The New Troy SOCC Rifles
I have to be completely honest: I enjoy shooting the AR-15, but few new AR rifles excite me. Sure, there are neat additions to the AR world every year, but most are just minor upgrades or changes.
This year at the SHOT Show, there was one new series of AR-style rifles that did impress me: the Troy SOCC line. SOCC stands for Special Operations Compatible Carbine. It is no surprise, then, that the company began the development of these guns by talking to members of the US military’s special operations community.
With feedback from some of the military’s best shooters, the company set out to make a better AR. The result was the SOCC line of guns. All of these guns are chambered in 5.56 NATO. The full size SOCC gun is the Carbine. Besides the Carbine model, the company is also making PDW and CQB versions of the gun. Both of these are NFA items.
The SOCC Carbine uses a 14.5″ barrel with a pinned and welded Troy three-prong flash suppressor. Permanently attached, the flash suppressor has an integral sound suppressor mount. The Carbine is a non-NFA gun, meaning it will be available to most US citizens. Local laws may affect availability.
Surrounding the barrel is a SOCC BattleRail hand guard. This hand guard is sculpted inward toward the barrel. This makes the hand guard feel very thin in the support hand. It felt great to me. The BattleRail has M-LOK attachment points for adding accessories without the needless weight of a Picatinny rail system.
On back, Troy uses a SOCC Airborne stock. The Airborne is similar to the company’s existing Tomahawk stock, but with a few changes. The guide rails are user configured in one of two ways. The first allows for the stock to have multiple adjustment positions. The second configuration allows the stock two lengths: fully open and completely collapsed.
The Airborne also has a 2″ longer length of pull when extended. With the barrel, this gives the rifle an overall length of 30.5″ – 34.5″.
For the Airborne stock, Troy increased the strength of the system over that of the Tomahawk. I’ve not heard of any problems with the durability of the Tomahawk, but the Airborne is stronger.
Like the Tomahawk stock, the Airborne has an integrated cheek piece that I find superior to the guide rail only style used by other companies.
On these rifles, Troy changed the safety selector to include a 45? down bend to it. This small alteration improved my ability to operate it. Since the switch is ambidextrous, I was able to take it off of safe with my shooting hand thumb. To place it back on safe, I was able to quickly place the gun back on safe with my trigger finger.
Yes, I can perform the same functions with my thumb only. However, I found that being able to use both thumb and finger on opposite sides of the rifle made the process much quicker.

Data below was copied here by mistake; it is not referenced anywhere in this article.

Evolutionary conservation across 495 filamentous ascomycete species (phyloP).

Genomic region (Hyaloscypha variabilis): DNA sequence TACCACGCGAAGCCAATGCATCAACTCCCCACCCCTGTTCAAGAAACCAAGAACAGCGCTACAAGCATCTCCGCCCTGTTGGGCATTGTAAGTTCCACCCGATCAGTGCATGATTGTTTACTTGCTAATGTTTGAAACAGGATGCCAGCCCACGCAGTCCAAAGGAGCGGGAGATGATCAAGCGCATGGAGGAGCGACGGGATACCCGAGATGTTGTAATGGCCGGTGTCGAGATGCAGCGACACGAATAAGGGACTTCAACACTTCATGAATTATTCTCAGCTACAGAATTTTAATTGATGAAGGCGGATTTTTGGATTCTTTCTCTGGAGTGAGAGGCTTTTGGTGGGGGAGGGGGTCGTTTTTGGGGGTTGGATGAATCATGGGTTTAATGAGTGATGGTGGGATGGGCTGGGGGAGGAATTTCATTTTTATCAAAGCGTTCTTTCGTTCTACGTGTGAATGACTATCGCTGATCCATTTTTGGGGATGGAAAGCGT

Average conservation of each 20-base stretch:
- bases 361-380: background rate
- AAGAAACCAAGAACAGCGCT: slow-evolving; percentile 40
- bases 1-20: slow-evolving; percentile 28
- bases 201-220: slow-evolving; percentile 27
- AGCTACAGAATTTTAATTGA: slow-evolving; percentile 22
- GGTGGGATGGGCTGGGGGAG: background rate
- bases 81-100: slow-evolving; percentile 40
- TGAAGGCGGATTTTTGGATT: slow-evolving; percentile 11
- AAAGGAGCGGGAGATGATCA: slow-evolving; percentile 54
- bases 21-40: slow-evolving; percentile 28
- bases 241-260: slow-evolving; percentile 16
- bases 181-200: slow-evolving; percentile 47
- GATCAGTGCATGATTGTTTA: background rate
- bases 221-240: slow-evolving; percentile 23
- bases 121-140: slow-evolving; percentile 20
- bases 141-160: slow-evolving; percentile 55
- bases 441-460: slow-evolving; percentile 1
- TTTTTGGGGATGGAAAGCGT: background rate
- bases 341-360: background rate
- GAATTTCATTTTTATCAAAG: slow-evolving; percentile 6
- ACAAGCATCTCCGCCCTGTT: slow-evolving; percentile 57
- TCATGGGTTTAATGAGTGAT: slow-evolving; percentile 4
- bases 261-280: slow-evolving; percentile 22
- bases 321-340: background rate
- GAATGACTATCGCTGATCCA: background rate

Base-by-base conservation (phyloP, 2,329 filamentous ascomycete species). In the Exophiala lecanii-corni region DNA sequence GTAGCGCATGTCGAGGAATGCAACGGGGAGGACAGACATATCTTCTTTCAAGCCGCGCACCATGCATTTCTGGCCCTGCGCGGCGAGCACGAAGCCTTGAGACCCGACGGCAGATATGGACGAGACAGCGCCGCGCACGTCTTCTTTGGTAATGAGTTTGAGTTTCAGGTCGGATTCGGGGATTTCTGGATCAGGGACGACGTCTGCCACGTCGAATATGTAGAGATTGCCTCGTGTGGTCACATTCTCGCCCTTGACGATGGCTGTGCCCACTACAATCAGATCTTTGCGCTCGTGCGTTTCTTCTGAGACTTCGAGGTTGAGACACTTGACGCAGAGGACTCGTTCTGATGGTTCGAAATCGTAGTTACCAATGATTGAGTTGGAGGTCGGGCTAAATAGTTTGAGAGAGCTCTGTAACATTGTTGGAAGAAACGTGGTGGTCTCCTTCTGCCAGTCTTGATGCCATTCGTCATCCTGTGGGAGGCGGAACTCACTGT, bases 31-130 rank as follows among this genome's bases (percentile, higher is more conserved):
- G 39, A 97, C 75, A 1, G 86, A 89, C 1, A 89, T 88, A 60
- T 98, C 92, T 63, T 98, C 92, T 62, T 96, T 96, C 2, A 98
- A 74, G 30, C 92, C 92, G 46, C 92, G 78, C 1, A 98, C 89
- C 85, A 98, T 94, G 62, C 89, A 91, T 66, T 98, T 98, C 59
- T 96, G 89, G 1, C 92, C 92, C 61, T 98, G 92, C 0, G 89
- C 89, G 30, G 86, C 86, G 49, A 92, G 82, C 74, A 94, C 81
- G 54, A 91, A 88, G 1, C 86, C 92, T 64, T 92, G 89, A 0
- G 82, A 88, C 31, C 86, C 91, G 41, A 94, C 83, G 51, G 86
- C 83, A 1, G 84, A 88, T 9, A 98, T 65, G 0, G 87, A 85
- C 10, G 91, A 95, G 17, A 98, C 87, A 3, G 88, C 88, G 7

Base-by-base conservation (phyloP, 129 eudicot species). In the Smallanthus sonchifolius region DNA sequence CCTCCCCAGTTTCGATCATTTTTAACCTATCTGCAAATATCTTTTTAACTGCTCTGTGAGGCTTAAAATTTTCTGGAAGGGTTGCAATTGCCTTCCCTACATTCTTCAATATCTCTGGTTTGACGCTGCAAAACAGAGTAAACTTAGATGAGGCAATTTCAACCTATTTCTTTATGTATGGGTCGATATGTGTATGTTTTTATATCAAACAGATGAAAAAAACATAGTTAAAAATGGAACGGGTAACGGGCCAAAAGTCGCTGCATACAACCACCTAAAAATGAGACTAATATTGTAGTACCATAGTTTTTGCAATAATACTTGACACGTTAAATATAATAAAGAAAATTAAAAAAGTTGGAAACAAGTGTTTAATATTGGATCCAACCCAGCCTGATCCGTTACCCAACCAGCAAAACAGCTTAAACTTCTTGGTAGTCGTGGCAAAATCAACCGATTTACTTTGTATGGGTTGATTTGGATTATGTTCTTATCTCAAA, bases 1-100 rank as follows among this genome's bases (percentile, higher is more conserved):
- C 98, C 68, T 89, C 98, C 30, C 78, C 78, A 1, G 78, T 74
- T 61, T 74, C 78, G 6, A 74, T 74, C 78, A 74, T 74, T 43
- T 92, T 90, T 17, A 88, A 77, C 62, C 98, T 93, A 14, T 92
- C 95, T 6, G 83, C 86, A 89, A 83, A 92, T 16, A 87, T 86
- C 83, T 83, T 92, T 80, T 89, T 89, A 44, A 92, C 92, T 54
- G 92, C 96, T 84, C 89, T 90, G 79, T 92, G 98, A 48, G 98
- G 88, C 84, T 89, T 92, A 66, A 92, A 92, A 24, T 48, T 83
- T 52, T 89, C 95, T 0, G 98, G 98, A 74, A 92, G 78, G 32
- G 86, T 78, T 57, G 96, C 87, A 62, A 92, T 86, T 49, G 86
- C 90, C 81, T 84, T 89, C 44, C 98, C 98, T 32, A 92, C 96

Troy did not skimp on the fire control group. Included as standard is the Geissele G2S trigger. The G2S trigger is a two stage trigger with a total pull weight of 4.5 pounds. It is not adjustable and is similar to the highly regarded Geissele SSA trigger
For these guns, Troy developed an ambidextrous SOCC charging handle. These are included as standard for all of the guns in the SOCC line.
Rounding out this gun is a set of SOCC folding sights. These sights are designed to be durable while maintaining an ultra low profile when folded.
The CQB has a 10.5″ barrel with an unwelded three prong flash hider. Up front, a new SOCC MK18 BattleRail is used that matches the length of the barrel. It uses M-LOK attachment points.
Troy went with the Tomahawk (standard sized) stock on the back end. When collapsed, the gun has an overall length of only 25″. With the stock collapsed, the gun will continue to function normally.
The Geissele G2S trigger and the SOCC ambidextrous charging handle are also used in this gun. The CQB comes with a Troy 30-round BattleMag.
For the smallest possible package, the PDW is the way to go in the SOCC line. This gun has a barrel length of 7.5″, which is sure to make for spectacular fireballs when shooting normal 5.56 NATO ammo at night.
Troy equipped the PDW with its Tomahawk Short Stock. When the stock is collapsed, the gun is a mere 21″ in length. Fully extended, the gun is still less than 26″ in total length. The gun can fire from the collapsed position.
The short length makes this gun a candidate for any use where space is at a premium. Obvious uses for this gun would include personal protection details and for anyone working in and around vehicles.
As with the other guns in this line, the PDW is equipped with a new SOCC hand guard that has M-LOK attachment points. Instead of the three prong muzzle device used in the other guns, the PDW uses the Troy Claymore muzzle brake.
As with the other guns, the PDW is fitted with low profile sights, an ambidextrous charging handle and the SOCC ambidextrous safety selector.
All of the guns in this line carry the same suggested retail price: $1,599. Checking the sample guns in the Troy booth, I was pleased with the quality of the builds. Everything seemed tight and built right. I mentioned previously that I like the new ambi safety selector. I also really like the Airborne stock used on the Carbine model. Outfit it with a Trijicon MRO or similar optic, and I would have a nearly perfect gun.
Unlike the approach Troy has taken in the past, all of the SOCC parts will be available for sale to the public. That means you will be able to equip your currently owned rifle with a SOCC BattleRail, safety selector or Airborne stock.
Richard is a writer with a background in law enforcement and sports photography. In addition to his work in the firearms industry, he writes in the sci-fi and fantasy genres. More of his work can be found at GunsHolstersAndGear